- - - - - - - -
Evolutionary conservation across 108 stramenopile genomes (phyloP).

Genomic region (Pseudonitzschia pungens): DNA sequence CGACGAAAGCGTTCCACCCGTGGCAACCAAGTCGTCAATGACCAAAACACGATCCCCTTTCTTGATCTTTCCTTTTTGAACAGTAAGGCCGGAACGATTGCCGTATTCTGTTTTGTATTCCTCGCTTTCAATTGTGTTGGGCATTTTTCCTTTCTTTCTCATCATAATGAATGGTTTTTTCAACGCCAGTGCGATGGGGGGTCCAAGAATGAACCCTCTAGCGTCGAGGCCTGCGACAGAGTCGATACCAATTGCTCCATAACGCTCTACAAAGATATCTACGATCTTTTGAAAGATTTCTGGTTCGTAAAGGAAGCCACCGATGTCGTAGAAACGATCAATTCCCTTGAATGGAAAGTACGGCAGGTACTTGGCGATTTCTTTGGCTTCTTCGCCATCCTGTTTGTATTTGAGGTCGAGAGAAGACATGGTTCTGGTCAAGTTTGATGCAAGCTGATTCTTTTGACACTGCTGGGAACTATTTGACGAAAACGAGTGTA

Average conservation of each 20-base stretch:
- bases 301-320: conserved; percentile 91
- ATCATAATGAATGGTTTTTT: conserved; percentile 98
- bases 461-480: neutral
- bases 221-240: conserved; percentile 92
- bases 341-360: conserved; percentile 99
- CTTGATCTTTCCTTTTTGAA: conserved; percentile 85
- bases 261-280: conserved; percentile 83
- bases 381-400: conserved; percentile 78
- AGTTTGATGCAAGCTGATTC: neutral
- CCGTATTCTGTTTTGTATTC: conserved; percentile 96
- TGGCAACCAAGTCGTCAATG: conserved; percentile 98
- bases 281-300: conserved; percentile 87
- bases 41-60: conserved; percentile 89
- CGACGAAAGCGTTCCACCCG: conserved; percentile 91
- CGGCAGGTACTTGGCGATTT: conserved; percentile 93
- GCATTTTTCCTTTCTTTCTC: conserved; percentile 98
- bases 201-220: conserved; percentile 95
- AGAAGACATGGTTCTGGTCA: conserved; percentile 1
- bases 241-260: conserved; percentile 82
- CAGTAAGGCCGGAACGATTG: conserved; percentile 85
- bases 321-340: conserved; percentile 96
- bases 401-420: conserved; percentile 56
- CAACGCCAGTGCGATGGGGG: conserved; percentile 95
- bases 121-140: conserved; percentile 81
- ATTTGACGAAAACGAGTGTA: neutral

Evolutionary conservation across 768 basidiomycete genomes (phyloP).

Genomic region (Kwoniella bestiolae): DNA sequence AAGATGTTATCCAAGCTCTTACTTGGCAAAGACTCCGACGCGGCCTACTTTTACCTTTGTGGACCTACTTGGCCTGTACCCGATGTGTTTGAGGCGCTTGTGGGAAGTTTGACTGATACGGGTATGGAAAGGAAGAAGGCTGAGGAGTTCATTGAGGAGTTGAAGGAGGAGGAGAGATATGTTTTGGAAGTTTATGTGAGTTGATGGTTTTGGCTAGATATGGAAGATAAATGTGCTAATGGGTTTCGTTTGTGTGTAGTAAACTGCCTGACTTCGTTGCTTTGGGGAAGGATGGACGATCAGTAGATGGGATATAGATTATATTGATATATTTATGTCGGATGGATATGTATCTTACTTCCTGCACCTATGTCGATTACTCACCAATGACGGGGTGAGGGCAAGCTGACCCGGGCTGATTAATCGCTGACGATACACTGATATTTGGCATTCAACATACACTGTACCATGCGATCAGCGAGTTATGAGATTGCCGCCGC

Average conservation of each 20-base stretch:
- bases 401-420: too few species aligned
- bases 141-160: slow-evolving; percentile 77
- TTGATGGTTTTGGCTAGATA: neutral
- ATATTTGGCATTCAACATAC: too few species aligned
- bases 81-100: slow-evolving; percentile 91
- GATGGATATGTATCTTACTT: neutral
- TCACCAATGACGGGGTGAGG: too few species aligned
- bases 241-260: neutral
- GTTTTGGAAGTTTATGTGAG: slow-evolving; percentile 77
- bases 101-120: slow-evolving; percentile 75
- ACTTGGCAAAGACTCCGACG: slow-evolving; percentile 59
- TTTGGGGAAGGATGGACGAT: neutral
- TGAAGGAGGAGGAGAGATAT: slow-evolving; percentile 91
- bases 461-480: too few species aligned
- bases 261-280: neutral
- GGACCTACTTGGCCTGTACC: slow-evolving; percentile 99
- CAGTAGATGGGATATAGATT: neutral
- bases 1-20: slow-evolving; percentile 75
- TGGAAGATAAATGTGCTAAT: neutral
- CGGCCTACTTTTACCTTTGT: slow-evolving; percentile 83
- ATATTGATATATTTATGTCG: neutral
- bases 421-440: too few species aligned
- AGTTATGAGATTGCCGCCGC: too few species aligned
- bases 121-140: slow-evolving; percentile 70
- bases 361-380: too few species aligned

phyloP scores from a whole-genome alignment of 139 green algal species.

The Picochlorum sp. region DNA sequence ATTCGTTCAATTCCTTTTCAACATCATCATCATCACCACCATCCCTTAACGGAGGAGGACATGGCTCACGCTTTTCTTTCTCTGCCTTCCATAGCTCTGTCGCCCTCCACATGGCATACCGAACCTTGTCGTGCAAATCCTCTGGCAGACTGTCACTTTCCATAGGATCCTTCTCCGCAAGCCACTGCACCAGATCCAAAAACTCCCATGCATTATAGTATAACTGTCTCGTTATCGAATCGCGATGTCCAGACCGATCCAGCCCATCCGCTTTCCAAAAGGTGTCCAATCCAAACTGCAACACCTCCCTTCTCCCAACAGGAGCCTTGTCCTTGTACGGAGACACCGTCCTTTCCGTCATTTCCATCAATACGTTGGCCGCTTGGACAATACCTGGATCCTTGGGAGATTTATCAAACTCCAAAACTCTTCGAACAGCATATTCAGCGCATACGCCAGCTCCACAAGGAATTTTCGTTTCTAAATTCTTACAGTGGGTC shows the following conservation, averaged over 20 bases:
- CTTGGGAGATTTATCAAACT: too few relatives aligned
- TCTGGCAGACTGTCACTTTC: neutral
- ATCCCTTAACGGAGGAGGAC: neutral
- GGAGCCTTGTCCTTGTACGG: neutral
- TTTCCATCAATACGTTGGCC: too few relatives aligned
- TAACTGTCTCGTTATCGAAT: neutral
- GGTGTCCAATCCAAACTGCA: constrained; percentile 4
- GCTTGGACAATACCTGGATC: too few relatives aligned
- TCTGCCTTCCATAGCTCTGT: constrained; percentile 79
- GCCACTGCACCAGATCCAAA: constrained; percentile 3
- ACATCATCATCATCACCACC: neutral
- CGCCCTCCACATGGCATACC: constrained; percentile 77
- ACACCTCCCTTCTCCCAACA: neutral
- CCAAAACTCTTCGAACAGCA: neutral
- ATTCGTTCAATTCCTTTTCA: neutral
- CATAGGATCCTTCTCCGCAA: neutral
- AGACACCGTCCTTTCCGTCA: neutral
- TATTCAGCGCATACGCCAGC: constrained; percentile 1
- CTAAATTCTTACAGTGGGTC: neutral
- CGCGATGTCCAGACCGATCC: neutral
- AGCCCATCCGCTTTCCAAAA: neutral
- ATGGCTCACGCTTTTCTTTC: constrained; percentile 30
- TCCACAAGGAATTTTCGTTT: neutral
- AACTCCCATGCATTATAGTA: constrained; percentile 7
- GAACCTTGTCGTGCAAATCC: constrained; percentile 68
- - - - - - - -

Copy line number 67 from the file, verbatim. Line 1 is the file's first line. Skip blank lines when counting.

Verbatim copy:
- TCTGCCTTCCATAGCTCTGT: constrained; percentile 79